Dedicated and robust infection control measures used during the period no doubt helped in stemming the outbreak resulting in complete eradication of the MDR strain.

In conclusion, we have documented an outbreak caused by CTX-M-15-producing K. pneumoniae in an adult ICU which is the first detailed report of such outbreak in an adult ICU in Kuwait. Our report also showed that stringent infection control practices when meticulously followed can stop and prevent a repeat of similar outbreaks.

 
 ~ References Top

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7.Ensor VM, Jamal W, Rotimi VO, Evans JT, Hawkey PM. Predominance of CTX-M-15 extended-spectrum beta-lactamases in diverse Escherichia coli and Klebsiella pneumoniae form hospital and community patients in Kuwait. Int J Antimicrob Agents 2009;33:487-9.  Back to cited text no. 7
    
8.Poirel L, Decousser JW, Nordmann P. Insertion sequence ISEcp1B in involved in expression and mobilization of a bla(CTX-M) beta-lactamase gene. Antimicrob Agents Chemother 2003;47:2938-45.  Back to cited text no. 8
    
9.Rotimi VO, Jamal W, Pal T, Sovenned A, Albert MJ. Emergence of CTX-M-15 type extended-spectrum â-lactamase-producing Salmonella spp. in Kuwait and the United Arab Emirates. J Med Microbiol 2008;57:881-6.  Back to cited text no. 9
    
10.Al Hashem G, Al Sweih N, Jamal W, Rotimi VO. Sequence analysis of bla CTX-M genes carried by clinically significant Escherichia coli isolates in Kuwait hospitals. Med Princ Pract 2011;20: 213-9.  Back to cited text no. 10
    
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13.Saladin M, Cao VT, Lambert T, Donay J-L, Herrmann J-L, Ould-Hocine Z, et al0. Diversity of CTX-M â-lactamases and their promoter regions from Enterobacteriaceae isolated in three Parisian hospitals. FEMS Microbiol Lett 2009;209:161-8.  Back to cited text no. 13
    
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17.Woodford N, Ward ME, Kaufmann ME, Turton J, Fagan EJ, James D, et al. Community and hospital spread of Escherichia coli producing CTX-M extended-spectrum â-lactamases in the UK. J Antimicrob Chemother 2004;54:735-43.  Back to cited text no. 17
    
18.Karim A, Poirel L, Nagarajan S, Nordmann P. Plasmid-mediated extended-spectrum â-lactamase (CTX-M-3 like) from India and gene association with insertion sequence ISEcp1. FEMS Microbiol Lett 2001;201:237-41.  Back to cited text no. 18
    
19.Tenover FC, Arbeit RD, Goering RV, Mickelsen PA, Murray BE, Persing DH, et al. Interpreting chromosomal DNA restriction patterns produced by pulsed-field gel electrophoresis: Criteria for bacterial strain typing. J Clin Microbiol 1995;33:2233-9.  Back to cited text no. 19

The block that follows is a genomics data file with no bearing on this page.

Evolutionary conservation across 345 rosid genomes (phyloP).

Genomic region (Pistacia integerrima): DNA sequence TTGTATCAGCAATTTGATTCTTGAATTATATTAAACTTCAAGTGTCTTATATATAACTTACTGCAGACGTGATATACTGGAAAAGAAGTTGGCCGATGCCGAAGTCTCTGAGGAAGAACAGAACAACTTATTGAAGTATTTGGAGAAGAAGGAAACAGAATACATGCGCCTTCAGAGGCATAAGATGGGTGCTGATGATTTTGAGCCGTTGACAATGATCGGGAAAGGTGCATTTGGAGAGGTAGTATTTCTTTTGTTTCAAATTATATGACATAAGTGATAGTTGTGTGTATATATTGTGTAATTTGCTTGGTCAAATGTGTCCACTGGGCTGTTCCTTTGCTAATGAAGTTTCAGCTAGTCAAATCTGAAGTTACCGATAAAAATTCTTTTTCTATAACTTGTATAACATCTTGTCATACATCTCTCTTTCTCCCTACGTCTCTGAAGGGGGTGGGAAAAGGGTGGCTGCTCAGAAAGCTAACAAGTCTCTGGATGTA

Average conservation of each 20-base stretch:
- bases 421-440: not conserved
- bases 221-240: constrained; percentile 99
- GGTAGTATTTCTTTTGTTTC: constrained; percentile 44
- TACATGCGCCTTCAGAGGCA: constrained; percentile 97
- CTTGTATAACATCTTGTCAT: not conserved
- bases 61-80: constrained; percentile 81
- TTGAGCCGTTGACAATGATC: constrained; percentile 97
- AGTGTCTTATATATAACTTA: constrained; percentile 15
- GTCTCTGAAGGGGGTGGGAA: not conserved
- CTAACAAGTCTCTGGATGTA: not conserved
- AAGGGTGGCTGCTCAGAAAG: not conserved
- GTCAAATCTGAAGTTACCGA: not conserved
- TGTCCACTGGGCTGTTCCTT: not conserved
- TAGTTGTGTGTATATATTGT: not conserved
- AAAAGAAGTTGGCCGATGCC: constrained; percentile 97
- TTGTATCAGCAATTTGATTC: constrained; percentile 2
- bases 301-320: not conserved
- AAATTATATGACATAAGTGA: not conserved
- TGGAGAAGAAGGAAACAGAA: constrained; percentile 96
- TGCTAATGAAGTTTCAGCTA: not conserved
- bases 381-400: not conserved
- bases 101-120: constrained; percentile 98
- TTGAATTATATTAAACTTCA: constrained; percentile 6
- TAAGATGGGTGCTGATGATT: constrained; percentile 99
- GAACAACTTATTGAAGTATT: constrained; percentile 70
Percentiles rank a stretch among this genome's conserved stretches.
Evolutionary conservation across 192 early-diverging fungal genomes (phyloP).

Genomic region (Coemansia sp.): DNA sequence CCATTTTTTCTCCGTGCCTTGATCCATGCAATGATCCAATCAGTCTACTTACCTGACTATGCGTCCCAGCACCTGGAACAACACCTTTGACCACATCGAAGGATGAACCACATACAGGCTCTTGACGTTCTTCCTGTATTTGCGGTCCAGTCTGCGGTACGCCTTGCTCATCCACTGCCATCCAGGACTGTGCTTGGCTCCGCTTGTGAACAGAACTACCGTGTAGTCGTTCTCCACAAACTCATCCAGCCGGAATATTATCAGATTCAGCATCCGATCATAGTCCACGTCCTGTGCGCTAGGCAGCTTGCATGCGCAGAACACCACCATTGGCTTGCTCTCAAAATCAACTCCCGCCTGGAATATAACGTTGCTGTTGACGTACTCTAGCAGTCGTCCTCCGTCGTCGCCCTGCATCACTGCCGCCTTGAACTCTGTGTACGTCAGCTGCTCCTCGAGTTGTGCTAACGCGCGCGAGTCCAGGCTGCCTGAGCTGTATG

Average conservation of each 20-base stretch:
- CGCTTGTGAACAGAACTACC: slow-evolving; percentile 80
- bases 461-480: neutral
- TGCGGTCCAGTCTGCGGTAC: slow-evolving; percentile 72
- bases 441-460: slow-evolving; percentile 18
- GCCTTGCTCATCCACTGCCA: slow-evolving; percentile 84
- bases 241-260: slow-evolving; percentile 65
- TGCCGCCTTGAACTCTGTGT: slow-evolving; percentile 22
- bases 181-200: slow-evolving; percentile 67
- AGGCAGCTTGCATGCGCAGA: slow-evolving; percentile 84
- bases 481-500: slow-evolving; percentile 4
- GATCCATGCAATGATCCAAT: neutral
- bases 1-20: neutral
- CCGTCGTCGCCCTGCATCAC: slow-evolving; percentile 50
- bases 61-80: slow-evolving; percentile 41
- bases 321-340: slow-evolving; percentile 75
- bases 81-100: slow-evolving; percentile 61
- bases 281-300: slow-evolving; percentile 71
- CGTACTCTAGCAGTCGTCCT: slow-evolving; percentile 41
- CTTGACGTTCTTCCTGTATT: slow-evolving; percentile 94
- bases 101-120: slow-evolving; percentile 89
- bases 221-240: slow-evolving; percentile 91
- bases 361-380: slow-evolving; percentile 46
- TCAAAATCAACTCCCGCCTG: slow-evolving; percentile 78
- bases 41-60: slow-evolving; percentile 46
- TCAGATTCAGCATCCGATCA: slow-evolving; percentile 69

20.Lytsy B, Sandegren L, Tano E, Torell E, Andersson DI, Melhus A. The first major extended-spectrum â-lactamase outbreak in Scandinavia was caused by clonal spread of a multiresistant Klebsiella pneumoniae producing CTX-M-15. APMIS 2008;116:302-8.  Back to cited text no. 20
    
21.Al-Agamy MH, Shibl AM, Tawfik AF. Prevalence and molecular characterization of extended- spectrum beta-lactamase-producing Klebsiella pneumoniae in Riyadh, Saudi Arabia. Ann Saudi Med 2009;29:253-7.  Back to cited text no. 21
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22.Carrer A, Lassel L, Fortineau N, Mansouri M, Anguel N, Richard C, et al. Outbreak of CTX-M-15-producing Klebsiella pneumoniae in the intensive care unit of a French Hospital. Microbial Drug Resist 2009;15:47-54.  Back to cited text no. 22
    
23.Randrianirina F, Vedy S, Rakotovao D, Ramarokoto CE, rasitohaina H, Carod JF, et al. Role of contaminated aspiration tubes in nosocomial outbreak of Klebsiella pneumoniae producing SHV-2 and CTX-M-15 extended-spectrum â-lactamases. J Hosp Infect 2009;72:23-9.  Back to cited text no. 23
    
24.Vranic-Ladavac M, Bosnjak Z, Beader N, Barisic N, Kalenic S, Bedenic B. Clonal spread of CTX-M-15 producing Klebsiella pneumoniae in Croatian hospital. J Med Microbiol 2010;59:1069-78.  Back to cited text no. 24
    
25.van Saene HK, Taylor N, Damjanovic V, Sarginson RE. Microbial overgrowth guarantees increased spontaneous mutation leading to polyclonality and antibiotic resistance in the critically ill. Curr Drug Targets 2008;9:419-21.  Back to cited text no. 25
    


    Figures

  [Figure 1], [Figure 2]
 
 
    Tables

  [Table 1]